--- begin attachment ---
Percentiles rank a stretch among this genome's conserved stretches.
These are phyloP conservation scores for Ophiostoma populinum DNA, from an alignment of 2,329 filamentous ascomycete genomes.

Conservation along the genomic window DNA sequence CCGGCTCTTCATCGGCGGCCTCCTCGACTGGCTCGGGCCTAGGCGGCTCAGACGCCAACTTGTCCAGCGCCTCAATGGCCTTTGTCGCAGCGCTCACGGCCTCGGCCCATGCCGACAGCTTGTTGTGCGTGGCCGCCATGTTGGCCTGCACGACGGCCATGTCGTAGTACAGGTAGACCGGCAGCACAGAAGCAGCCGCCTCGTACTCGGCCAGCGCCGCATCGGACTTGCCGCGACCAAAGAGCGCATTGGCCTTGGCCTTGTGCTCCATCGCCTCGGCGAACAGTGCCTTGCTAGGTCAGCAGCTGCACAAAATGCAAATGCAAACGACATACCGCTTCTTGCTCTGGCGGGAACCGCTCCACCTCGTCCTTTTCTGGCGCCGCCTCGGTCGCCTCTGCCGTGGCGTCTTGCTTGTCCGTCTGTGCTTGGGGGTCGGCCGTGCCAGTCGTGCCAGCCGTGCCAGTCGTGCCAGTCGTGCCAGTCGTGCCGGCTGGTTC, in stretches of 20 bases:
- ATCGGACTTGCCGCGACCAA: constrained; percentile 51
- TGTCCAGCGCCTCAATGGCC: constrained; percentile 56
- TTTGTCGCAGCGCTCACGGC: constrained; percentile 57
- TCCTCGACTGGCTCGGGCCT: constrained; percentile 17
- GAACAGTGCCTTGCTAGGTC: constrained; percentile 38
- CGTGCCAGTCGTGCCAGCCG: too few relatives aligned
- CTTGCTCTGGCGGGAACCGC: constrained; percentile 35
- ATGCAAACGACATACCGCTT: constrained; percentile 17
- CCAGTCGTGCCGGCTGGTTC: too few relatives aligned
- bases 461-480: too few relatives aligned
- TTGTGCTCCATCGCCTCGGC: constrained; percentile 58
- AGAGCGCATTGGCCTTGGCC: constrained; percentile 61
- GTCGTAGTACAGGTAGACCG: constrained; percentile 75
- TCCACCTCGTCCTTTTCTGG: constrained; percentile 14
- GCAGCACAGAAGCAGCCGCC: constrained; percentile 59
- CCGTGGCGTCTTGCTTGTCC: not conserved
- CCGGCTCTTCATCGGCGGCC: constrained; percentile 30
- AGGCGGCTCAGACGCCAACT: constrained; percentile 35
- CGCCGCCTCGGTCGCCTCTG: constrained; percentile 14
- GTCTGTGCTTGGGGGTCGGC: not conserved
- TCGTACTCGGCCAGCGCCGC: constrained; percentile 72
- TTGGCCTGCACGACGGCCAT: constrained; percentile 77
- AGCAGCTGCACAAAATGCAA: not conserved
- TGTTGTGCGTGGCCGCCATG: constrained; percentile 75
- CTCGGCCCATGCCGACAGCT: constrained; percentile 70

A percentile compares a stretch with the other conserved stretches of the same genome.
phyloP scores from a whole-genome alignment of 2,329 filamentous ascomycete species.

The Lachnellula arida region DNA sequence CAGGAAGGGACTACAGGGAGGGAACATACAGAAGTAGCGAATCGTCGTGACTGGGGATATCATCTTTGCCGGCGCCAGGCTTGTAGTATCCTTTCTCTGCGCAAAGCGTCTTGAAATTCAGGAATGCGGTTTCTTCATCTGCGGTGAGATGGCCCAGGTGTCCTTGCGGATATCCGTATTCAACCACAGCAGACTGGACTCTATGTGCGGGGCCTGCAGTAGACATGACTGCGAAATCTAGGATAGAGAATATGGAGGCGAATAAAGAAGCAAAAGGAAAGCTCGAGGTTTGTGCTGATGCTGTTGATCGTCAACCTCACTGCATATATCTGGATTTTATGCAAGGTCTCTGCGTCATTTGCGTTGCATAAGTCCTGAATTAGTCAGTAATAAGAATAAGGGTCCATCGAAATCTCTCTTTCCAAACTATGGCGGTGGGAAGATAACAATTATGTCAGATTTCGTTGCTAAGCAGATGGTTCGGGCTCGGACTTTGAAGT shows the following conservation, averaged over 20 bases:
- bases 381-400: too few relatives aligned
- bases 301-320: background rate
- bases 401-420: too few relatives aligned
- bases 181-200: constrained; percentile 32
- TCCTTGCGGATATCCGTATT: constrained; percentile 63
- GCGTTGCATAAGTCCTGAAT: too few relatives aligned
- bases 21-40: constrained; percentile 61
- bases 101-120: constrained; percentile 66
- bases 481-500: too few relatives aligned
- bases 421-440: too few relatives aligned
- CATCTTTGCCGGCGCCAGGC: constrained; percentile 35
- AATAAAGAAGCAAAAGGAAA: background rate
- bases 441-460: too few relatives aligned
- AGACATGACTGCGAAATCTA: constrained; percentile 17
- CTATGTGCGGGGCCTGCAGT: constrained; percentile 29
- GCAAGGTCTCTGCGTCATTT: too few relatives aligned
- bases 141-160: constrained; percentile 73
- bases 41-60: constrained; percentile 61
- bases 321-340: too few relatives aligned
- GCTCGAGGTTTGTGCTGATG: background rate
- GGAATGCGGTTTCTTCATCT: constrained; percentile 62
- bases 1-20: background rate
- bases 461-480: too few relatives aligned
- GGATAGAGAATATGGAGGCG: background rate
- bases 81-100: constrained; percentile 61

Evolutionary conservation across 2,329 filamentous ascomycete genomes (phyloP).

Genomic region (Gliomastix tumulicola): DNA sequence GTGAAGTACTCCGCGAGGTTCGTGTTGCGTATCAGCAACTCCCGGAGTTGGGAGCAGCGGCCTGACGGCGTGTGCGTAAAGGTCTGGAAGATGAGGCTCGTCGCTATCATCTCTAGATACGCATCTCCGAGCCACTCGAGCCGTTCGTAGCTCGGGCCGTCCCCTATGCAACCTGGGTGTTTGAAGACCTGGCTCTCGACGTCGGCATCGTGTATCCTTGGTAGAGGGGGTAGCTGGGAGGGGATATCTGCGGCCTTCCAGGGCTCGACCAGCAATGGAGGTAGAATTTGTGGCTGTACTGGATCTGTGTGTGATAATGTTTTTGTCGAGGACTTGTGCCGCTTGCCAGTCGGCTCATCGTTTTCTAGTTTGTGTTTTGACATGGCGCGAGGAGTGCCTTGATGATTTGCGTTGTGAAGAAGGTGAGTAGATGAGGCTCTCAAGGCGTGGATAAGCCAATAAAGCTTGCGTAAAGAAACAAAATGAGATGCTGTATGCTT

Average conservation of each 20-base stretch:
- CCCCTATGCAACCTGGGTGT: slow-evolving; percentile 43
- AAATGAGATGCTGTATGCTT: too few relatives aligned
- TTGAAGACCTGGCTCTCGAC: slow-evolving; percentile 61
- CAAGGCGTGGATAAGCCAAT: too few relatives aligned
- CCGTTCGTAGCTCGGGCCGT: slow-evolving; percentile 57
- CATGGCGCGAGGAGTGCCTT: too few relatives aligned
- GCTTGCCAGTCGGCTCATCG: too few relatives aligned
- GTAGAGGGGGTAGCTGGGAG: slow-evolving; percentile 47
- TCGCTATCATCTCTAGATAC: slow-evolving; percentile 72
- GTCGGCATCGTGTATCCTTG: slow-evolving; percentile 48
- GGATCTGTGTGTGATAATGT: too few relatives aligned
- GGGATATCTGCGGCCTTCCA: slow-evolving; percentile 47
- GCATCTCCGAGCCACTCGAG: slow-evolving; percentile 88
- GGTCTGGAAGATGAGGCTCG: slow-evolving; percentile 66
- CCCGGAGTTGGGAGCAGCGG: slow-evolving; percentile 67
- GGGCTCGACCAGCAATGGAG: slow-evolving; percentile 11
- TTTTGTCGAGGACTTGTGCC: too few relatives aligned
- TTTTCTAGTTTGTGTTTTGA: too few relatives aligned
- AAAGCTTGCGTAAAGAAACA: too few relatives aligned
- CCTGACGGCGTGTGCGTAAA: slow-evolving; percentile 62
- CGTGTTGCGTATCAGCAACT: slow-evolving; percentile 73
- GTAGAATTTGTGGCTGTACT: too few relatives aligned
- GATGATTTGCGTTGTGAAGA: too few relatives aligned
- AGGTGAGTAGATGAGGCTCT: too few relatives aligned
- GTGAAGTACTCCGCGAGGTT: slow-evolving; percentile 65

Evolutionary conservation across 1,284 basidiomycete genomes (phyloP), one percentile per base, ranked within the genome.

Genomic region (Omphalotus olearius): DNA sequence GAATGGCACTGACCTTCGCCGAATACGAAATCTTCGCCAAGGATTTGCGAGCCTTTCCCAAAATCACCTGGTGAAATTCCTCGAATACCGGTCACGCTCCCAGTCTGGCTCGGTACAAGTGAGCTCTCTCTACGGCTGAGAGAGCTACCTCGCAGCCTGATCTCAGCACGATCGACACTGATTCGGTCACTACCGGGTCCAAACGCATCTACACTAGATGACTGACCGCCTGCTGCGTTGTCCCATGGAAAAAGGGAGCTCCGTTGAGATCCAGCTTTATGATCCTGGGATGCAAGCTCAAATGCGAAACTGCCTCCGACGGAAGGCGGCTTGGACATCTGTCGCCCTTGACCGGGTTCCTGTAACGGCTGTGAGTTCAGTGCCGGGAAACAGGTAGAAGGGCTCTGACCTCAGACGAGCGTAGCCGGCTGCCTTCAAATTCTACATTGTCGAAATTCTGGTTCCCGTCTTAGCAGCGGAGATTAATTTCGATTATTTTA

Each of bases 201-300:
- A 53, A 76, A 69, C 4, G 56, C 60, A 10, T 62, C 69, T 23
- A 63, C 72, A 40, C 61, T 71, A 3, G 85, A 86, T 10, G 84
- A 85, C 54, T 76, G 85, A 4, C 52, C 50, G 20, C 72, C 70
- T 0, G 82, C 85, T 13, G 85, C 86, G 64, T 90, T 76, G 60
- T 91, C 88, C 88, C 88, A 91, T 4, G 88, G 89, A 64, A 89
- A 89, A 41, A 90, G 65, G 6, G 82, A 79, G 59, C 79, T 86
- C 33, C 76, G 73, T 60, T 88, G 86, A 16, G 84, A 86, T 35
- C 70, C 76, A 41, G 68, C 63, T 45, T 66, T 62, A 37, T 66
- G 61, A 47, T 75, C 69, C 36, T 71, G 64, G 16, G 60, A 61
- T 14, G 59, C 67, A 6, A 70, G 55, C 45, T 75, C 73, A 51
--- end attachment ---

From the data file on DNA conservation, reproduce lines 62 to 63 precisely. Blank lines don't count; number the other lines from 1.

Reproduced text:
- TTGAAGACCTGGCTCTCGAC: slow-evolving; percentile 61
- CAAGGCGTGGATAAGCCAAT: too few relatives aligned